As more Limu Hui members shared their manaʻo, I learned that the names of limu also gave insight into the history of our limu gathering ancestors. Hāʻula is a red limu that grows around the crevices of reefs and caves. It is the red breath because its leafy extremities move in the swell of the tides. ʻEleʻele is a beautiful long green algae. When prepared correctly, it darkens in color to an almost ʻeleʻele (black) shade of green. Overwhelmed by the knowledge of my kūpuna, I was filled with deep gratitude to be accepted into an environment full of wisdom and aloha. 

As one of the most inexperienced members of the Hui, I intended to gather knowledge and listen to my kūpuna, aunties, and uncles. During the gathering, I enjoyed hearing the limu adventures of my elders. In their youth, limu was extremely plentiful and many kūpuna regarded it as a bothersome sea plant. Limu would get in the way when playing at the beach and it was often a chore to gather limu in bags for their families. In my lifetime, I have never seen limu abundance even close to that of the youthful days of my kūpuna. Living through the tales of my fellow Hui members gave me a vision of what Hawaiʻi’s shoreline should be.

Although I aimed to listen to more limu stories, kūpuna wanted to hear what I had to say. A memorable moment was when Aunty Napua Barrows of Waiheʻe Limu Restoration Project in Maui told me the story of how she got into limu. In order for limu to grow her kumu instructed her to build an umu. Her story began, “He just said ‘umu’. I didn’t know what an ‘umu’ was! Do you have any idea what an ‘umu’ is?” I had no clue but I told her it sounded like an ‘imu’! Aunty Napua nodded and laughed. Yes, I understood: an underwater imu (fish house or trap made from a heap of rocks) for the limu to grow! Sometimes knowledge cannot be put into words.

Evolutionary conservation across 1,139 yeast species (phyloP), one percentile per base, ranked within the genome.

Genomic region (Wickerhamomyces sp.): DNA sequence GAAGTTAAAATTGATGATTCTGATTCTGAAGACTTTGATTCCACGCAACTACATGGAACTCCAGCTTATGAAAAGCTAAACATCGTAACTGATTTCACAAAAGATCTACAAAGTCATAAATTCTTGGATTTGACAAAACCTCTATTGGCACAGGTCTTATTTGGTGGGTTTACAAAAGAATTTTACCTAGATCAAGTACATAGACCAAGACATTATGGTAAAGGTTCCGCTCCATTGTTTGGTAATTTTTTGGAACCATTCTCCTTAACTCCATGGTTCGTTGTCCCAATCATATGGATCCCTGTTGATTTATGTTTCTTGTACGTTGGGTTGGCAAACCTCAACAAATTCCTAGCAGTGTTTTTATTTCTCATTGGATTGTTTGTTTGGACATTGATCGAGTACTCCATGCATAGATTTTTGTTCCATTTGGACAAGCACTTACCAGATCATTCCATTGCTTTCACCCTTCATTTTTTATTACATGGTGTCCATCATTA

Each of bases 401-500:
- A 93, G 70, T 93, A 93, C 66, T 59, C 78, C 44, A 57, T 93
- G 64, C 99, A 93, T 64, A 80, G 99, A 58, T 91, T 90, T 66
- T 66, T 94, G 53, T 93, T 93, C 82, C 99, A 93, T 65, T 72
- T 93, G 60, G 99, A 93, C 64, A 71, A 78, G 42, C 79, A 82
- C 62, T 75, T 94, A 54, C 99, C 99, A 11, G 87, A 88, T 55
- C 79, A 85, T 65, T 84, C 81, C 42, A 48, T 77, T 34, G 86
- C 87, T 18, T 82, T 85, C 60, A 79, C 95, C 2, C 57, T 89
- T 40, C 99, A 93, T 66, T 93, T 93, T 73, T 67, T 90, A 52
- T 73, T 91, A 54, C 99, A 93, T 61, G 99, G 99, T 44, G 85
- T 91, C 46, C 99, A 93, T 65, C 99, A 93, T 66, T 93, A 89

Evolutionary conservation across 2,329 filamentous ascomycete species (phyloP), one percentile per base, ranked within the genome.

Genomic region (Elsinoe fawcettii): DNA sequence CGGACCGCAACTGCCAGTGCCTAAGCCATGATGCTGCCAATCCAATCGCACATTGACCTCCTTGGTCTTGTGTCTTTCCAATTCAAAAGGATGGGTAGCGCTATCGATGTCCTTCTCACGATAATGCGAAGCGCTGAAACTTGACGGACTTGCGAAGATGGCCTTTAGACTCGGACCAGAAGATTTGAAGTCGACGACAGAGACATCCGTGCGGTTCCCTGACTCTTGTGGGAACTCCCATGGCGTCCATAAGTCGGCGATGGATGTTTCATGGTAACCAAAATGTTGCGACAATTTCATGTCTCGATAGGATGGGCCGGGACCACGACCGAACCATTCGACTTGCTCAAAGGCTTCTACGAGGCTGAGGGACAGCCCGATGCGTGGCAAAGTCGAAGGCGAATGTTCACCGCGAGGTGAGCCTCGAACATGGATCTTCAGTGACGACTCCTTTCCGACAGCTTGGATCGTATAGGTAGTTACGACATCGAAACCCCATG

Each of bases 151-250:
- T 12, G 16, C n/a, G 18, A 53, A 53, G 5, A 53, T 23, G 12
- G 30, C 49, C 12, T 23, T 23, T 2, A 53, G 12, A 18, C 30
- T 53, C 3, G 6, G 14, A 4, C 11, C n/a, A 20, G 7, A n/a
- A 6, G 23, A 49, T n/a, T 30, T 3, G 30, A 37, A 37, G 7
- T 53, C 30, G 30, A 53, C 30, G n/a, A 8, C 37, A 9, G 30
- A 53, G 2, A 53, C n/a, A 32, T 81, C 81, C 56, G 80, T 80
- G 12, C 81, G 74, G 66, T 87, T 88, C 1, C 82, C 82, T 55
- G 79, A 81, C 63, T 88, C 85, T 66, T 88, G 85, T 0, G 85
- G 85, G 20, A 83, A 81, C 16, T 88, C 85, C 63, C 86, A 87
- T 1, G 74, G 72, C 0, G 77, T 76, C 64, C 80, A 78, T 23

As time leaves tradition behind, values, such as limu, that once kept our communities close are now lost to the next generation. It is difficult to teach one another concepts about our shoreline when there is no shoreline left. The nutrients of the land are meant to feed into the ocean to hānau (give birth to) limu and life. Without limu, Hawaiʻi will lose a part of its identity. Restoring limu back to its natural abundance is a goal that the Limu Hui members share. As our separate experiences flooded into one, the kilo and mana‘o that shaped us as individuals took form. Many of our limu practices confirmed our beliefs while others contradicted them. Although the total of our limu knowledge is a fraction of what it once was, it sustains the future of aloha ʻāina (love of the land). If my kūpuna in the Limu Hui have taught me anything, it is that we are in the constant process of being made. The work of the Limu Hui is constantly seeking improvement, through new ways of teaching, documenting, and sharing the limu knowledge of our elders, through new methods of restoration in the hopes of successful limu growth. Mostly, we look to one another for advice. We communicate when mistakes are made and we laugh. Our ʻohana treasures limu above all things because it yields the potential to heal our shoreline and Hawaiʻi’s communities.

Emily Akamine is a resident of Kalauao, Oʻahu, an avid surfer and self-declared ‘limu nerd.’  A graduate of Punahou School’s Class of 2018, she currently attends the University of Washington and plans on studying Public Health